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Re: [gpsd-dev] GPS week wraparound

From: Magnus Danielson
Subject: Re: [gpsd-dev] GPS week wraparound
Date: Fri, 27 Sep 2013 13:30:47 +0200
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On 09/27/2013 12:08 PM, Harlan Stenn wrote:
> Adding Magnus to the thread.
Thank you Harlan. Harlan have been kind to forward email messages to me,
and since I so far is not on the email list, I would appreciate if you
keep me on the CC for this thread (to save Harlan the hassle of doing
manual email forwarding).
> H
> --
> "Eric S. Raymond" writes:
>> Harlan Stenn <address@hidden>:
>>> OK.  Does GPSD address this problem?  I'm thinking that the NTP GPS
>>> refclocks should handle this the same way GPSD does.
>> From the header of timebase.c:
>> All of gpsd's assumptions about time and GPS time reporting live in this file
>> .
>> This is a work in progress.  Currently GPSD requires that the host system
>> clock be accurate to within one second.  We are attempting to relax this
>> to "accurate within one GPS rollover period" for receivers reporting
>> GPS week+TOW.
The GPS week issue is typically sorted out, if only the user can set the
date... like a year or so.
>> Date and time in GPS is represented as number of weeks from the start
>> of zero second of 6 January 1980, plus number of seconds into the
>> week.  GPS time is not leap-second corrected, though satellites also
>> broadcast a current leap-second correction which is updated on
>> six-month boundaries according to rotational bulletins issued by the
>> International Earth Rotation and Reference Systems Service (IERS).
>> The leap-second correction is only included in the satellite subframre
>> broadcast, roughly once ever 20 minutes.  While the satellites do
>> notify GPSes of upcoming leap-seconds, this notification is not
>> necessarily processed correctly on consumer-grade devices, and will
>> not be available at all when a GPS receiver has just
>> cold-booted. Thus, UTC time reported from NMEA devices may be slightly
>> inaccurate between a cold boot or leap second and the following
>> subframe broadcast.
>> GPS date and time are subject to a rollover problem in the 10-bit week
>> number counter, which will re-zero every 1024 weeks (roughly every 20
>> years). The last rollover (and the first since GPS went live in 1980)
>> was 0000 22 August 1999; the next would fall in 2019, but plans are
>> afoot to upgrade the satellite counters to 13 bits; this will delay
>> the next rollover until 2173.
Notice that many GPS clocks have intentionally shifted wrap-arounds,
with offset such as 500 and 512 been used.
Also note that the UTC-GPS time difference is set and kept in GPS time,
with wrapping, so a GPS receiver can correctly correct for UTC-GPS
difference even when it fails to "nail" the year.
>> For accurate time reporting, therefore, a GPS requires a supplemental
>> time references sufficient to identify the current rollover period,
>> e.g. accurate to within 512 weeks.  Many NMEA GPSes have a wired-in
>> assumption about the UTC time of the last rollover and will thus report
>> incorrect times outside the rollover period they were designed in.
Do they handle skewed roll-over? The offset can be arbitrary.
>> These conditions leave gpsd in a serious hole.  Actually there are several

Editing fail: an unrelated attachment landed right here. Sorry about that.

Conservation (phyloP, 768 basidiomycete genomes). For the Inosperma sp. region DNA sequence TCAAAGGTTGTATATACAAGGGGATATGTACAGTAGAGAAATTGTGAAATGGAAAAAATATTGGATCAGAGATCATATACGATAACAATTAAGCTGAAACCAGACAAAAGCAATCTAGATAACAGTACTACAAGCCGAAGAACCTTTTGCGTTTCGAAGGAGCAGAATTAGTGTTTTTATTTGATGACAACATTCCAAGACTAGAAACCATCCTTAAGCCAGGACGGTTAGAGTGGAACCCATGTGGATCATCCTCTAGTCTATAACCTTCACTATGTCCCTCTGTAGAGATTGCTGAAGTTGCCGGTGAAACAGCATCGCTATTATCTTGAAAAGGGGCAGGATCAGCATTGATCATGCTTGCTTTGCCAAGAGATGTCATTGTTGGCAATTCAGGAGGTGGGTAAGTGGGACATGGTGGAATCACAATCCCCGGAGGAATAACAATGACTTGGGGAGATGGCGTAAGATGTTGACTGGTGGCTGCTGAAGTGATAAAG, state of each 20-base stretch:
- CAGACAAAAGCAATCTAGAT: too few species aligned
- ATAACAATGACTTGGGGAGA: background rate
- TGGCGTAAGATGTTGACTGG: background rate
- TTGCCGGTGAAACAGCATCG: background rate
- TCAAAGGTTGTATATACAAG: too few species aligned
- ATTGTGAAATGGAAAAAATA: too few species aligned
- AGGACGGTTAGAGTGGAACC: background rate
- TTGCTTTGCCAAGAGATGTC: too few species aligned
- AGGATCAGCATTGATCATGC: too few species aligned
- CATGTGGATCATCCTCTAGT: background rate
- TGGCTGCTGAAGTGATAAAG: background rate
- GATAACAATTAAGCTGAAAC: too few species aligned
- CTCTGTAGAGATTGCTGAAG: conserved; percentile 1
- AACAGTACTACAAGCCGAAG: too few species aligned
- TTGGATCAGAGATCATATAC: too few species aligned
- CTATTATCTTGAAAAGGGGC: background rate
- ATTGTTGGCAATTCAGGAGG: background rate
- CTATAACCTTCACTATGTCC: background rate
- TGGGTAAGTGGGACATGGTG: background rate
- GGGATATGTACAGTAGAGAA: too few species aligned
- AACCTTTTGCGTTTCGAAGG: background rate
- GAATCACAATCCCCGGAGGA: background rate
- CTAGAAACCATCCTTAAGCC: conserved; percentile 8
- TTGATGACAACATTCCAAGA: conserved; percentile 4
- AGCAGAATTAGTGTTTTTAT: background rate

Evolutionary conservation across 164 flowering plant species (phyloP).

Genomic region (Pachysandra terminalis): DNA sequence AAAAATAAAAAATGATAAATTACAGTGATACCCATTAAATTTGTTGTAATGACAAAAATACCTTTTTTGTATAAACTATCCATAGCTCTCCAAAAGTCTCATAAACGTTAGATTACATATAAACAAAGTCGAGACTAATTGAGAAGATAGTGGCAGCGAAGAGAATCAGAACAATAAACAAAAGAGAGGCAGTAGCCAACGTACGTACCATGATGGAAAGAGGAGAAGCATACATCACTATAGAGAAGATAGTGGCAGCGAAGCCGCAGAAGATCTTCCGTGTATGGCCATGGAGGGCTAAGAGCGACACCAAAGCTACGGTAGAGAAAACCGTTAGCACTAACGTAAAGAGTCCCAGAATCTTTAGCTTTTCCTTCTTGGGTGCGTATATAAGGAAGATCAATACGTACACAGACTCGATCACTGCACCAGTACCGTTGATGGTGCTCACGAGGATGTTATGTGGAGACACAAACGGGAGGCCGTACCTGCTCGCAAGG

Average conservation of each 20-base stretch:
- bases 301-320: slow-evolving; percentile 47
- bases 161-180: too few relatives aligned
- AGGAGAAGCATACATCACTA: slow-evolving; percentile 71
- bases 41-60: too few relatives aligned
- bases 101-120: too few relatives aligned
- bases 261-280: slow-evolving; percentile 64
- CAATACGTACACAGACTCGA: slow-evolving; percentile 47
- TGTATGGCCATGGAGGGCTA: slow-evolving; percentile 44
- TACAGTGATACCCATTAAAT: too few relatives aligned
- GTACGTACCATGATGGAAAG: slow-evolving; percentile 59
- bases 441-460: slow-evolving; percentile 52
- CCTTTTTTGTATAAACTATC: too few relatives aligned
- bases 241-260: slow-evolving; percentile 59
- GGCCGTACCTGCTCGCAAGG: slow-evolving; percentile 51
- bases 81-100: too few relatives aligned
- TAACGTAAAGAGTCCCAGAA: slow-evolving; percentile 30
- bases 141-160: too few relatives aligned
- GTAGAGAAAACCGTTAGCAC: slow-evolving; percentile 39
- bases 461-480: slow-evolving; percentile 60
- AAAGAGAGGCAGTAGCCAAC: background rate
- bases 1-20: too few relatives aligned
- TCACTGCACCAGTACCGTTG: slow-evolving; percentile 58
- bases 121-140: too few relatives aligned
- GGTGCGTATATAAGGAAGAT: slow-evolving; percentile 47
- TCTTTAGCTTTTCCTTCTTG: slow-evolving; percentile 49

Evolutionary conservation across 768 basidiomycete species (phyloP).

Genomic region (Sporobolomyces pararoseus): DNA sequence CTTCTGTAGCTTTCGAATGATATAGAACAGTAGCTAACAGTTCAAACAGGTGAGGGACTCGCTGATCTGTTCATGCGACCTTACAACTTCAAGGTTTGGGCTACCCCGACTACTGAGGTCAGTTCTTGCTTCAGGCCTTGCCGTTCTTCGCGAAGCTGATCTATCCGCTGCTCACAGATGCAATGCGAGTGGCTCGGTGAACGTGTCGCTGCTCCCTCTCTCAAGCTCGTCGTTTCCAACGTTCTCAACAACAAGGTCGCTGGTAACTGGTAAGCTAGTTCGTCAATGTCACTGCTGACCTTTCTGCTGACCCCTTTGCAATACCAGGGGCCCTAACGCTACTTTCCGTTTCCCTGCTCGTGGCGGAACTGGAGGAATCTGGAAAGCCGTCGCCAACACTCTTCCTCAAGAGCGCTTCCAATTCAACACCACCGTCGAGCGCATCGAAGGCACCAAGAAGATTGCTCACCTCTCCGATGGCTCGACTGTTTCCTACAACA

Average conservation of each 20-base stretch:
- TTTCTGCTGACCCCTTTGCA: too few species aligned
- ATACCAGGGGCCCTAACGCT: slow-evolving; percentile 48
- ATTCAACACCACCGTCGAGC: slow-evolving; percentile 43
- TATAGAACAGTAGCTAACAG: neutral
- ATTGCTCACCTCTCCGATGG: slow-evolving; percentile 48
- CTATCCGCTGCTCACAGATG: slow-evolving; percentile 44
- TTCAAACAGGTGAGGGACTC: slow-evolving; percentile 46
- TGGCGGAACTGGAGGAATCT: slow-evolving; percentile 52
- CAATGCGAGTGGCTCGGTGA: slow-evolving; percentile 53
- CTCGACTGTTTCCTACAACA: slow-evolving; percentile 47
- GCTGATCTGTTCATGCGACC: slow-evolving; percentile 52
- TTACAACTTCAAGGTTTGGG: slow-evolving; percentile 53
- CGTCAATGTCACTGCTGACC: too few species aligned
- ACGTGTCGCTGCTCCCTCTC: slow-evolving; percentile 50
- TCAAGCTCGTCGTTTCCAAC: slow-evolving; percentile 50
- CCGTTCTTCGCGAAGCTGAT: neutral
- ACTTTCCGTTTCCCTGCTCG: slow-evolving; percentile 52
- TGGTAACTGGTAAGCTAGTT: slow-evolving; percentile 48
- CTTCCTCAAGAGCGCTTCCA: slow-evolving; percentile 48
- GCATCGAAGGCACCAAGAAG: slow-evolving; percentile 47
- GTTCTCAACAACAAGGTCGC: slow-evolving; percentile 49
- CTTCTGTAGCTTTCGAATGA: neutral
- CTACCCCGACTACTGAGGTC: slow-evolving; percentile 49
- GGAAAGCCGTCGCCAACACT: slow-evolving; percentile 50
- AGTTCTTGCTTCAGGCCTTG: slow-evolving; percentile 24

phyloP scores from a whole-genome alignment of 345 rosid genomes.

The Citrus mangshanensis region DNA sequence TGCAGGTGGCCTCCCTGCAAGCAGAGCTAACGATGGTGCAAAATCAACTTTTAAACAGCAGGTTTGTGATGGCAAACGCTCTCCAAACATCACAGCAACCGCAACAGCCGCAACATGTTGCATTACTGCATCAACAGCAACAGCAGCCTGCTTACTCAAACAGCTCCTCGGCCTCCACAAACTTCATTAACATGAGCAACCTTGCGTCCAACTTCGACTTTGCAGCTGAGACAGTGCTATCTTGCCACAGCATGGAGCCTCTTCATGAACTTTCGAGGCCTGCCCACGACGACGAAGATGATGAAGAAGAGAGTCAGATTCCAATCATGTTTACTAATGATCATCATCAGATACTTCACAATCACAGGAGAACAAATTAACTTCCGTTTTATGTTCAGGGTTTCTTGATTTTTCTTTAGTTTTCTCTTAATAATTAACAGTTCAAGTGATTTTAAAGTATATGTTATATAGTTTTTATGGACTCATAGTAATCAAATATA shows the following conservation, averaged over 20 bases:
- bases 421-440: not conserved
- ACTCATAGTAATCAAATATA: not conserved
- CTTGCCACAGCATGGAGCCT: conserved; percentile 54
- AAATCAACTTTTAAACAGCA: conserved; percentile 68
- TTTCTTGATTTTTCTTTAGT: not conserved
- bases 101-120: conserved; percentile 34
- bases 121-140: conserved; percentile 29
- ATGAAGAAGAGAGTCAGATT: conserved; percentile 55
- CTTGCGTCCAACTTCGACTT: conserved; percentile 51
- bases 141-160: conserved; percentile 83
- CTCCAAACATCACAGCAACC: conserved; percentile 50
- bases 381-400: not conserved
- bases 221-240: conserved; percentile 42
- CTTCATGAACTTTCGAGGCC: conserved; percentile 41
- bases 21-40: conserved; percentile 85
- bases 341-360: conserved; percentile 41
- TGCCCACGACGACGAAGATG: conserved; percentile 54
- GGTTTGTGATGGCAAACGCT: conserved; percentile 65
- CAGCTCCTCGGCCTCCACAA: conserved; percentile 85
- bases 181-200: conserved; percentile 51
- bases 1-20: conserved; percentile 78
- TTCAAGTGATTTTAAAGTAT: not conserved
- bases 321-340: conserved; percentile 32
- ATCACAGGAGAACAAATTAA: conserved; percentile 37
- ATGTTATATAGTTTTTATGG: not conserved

>> interrelated problems:
>> 1) Every NMEA device has some assumption about base epoch (date of
>> last rollover) that we don't have access to.  Thus, there's no way to
>> check whether a rollover the device wasn't prepared for has occurred
>> before gpsd startup time (making the reported UTC date invalid)
>> without some other time source.  (Some NMEA devices may keep a
>> rollover count in RAM and avoid the problem; we can't tell when that's
>> happening, either.)
>> 2) Many NMEA devices - in fact, all that don't report ZDA - never tell
>> us what century they think it is. Those that do report century are
>> still subject to rollover problems. We need an external time reference
>> for this, too.
>> 3) Supposing we're looking at a binary protocol that returns week/tow,
>> we can't know which rollover period we're in without an external time
>> source.
>> 4) Only one external time source, the host system clock, is reliably
>> available.
>> 5) Another source *may* be available - the GPS leap second count, if we can
>> get the device to report it. The latter is not a given; SiRFs before
>> firmware rev 2.3.2 don't report it unless special subframe data reporting
>> is enabled, which requires 38400bps. Evermore GPSes can't be made to
>> report it at all.
It's been tried and it is not very reliable if done with the wrong model.
>> Conclusion: if the system clock isn't accurate enough that we can deduce
>> what rollover period we're in, we're utterly hosed. Furthermore, if it's
>> not accurate to within a second and only NMEA devices are reporting,
>> we don't know what century it is!
>> Therefore, we must assume the system clock is reliable.
Which means, we must assume that the system clock is about right, but
with some basic assumption like correct day should be enough to resolve
the rest. You can't expect the CMOS clock to be accurate to within a
second for longer power-down periods, but it will keep you fairly close.
You do want to keep it reasonably updated on a regular basis such that
the guess error range becomes smaller, but it should not be needed, and
we must handle wrist-watch and manual settings which does not
necessarily achieve accuracy within a second either.


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